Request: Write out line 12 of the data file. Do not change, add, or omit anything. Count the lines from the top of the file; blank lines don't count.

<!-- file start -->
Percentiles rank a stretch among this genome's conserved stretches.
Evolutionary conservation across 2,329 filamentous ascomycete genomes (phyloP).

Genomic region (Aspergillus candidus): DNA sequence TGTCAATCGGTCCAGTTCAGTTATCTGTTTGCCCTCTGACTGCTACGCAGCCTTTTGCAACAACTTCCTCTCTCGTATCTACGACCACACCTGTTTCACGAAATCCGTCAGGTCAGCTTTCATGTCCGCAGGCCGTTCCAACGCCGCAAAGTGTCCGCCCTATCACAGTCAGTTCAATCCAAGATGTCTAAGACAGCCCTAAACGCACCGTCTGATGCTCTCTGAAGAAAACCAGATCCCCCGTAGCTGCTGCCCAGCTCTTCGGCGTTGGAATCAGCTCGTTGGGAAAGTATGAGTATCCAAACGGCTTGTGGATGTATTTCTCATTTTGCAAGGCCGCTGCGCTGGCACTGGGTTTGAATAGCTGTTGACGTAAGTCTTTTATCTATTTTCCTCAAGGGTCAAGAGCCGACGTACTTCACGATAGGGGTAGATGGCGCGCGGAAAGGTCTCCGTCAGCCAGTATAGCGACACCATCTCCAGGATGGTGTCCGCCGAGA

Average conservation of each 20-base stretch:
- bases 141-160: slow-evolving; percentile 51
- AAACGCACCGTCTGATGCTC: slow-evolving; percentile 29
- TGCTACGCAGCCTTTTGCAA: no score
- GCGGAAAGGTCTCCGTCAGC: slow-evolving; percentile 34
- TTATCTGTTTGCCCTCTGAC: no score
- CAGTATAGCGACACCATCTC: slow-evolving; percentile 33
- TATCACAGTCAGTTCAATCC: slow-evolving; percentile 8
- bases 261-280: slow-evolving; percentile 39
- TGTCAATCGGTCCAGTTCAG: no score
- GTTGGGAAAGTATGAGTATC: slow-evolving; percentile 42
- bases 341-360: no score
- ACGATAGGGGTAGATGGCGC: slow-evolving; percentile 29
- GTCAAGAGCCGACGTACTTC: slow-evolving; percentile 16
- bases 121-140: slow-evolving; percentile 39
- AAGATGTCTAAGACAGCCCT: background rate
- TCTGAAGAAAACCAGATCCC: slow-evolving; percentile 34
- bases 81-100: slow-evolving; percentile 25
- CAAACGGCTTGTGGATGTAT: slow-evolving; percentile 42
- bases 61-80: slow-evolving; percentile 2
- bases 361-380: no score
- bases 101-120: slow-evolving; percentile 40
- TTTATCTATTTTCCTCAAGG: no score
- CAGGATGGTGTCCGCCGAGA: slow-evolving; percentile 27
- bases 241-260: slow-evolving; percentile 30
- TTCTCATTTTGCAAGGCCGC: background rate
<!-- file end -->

- bases 261-280: slow-evolving; percentile 39